Updated: May 9
Earth Day has been celebrated on 22 April each year since it started in 1970 to highlight important issues such as climate change, pollution, deforestation, and plastic waste. The goal is to educate people around the world and to promote environmental movements.
In 2018 the priority will be on emissions from plastics. Rubbish and contaminants in our seas are continually washed up on animal-threatening beaches and the beauty of the environment and about 8 million tons of plastic end up in the ocean each year, increasing to 160 million tons by 2025 at the current rate.
So what should we do to help the issue of plastic pollution?
Here are some things you can do on Earth Day to do your bit to save the world.
Trees and forests are of utmost importance for providing animals with food, habitats, and services that involve humans. Deforestation leads to greenhouse gases, with the loss of trees leading to an estimated 15% of all greenhouse gas emissions.
To help make your environment a little greener and reduce deforestation and climate change; plant a tree or even a forest! You may buy saplings from garden centers, or order them from the Woodland Trust online. Whether purchase a single sapling, or a tree pack containing as many as 210 trees. For your school or a local group, you can also apply for free trees.
We love eating meat as a species, particularly in the West, but that puts a great deal of pressure on this industry. As well as possible animal welfare issues resulting from intensive farming, the environmental harm caused by animal products is also a huge issue. Specifically, beef uses a lot of ground, a lot of water and generates a lot of greenhouse gases. If you're a meat-eater, reducing the amount you're consuming would have a beneficial environmental effect. One day a week, you might start small and go meat-free (it'll even save you money, or even try to go vegetarian, you never know, you might love it.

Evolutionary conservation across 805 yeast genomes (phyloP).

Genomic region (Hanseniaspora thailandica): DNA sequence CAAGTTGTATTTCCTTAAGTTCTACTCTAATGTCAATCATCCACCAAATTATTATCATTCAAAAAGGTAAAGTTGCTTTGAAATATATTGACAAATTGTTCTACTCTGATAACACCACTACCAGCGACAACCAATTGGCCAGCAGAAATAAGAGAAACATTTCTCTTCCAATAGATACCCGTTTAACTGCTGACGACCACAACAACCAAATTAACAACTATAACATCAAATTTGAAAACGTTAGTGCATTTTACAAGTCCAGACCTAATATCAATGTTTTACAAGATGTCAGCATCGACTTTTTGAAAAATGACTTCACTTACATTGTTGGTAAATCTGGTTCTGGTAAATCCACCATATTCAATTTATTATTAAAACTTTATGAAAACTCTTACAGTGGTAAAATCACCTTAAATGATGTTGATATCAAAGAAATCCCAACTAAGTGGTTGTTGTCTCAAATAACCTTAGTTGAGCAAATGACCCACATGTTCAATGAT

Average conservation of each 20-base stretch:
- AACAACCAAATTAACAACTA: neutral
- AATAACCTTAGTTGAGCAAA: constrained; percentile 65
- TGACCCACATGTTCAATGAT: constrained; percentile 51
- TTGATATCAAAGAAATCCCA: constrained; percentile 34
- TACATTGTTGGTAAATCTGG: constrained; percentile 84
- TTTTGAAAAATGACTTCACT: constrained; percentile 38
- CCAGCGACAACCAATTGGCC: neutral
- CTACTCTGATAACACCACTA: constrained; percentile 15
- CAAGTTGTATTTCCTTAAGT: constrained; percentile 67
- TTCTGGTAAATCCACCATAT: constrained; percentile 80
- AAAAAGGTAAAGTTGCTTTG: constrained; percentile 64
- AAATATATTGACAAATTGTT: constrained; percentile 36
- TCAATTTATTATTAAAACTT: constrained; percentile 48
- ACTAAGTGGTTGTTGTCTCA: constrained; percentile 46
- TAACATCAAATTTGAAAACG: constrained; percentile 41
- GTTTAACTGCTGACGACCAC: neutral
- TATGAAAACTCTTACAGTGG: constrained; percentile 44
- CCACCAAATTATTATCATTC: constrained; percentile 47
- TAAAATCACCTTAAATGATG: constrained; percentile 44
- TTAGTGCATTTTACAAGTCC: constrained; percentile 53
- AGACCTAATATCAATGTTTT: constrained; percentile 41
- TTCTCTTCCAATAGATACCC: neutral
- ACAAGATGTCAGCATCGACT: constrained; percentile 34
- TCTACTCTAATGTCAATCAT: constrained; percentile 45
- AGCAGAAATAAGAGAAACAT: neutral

Cars make an important contribution to air pollution, climate change, and have a detrimental impact on human health. They create harmful gasses such as carbon monoxide and oxides of nitrogen, which then enter our atmosphere which we all breathe in.
Instead of taking your car, instead, try walking or riding a bike. This is a good exercise which also leads to a healthy lifestyle. If you don't have a bicycle, carpooling with others will help to reduce your footprint of carbon.
Farmers' markets are a great way to get fresh produce and are beneficial in many ways. Firstly, they support local businesses encouraging positive growth in your area. They also tend to use a lot less, or even no plastic packaging compared to supermarkets, so help reduce waste. Finally, the products are grown or made locally so transport distances are very short and CO2 emissions are low.
Supermarkets on the other hand transport food over thousands of miles from different countries. If there isn’t a farmers market near you, then try to buy grocery products that are from the INDIA and organic.
More than 480 billion plastic bottles were sold in 2016 which is more than 60 per person. If everybody had a water bottle that could be reused, then the number would decrease considerably. If you don't already own one, then go out and buy a bottle you can take wherever you go with you.
Cutting down on single-use plastic bottles often means drinking fewer juices and fizzy drinks, good for your health because they contain a lot of sugar and even odd chemicals. If they are in a glass container, then this is a safer choice for plastic waste reduction.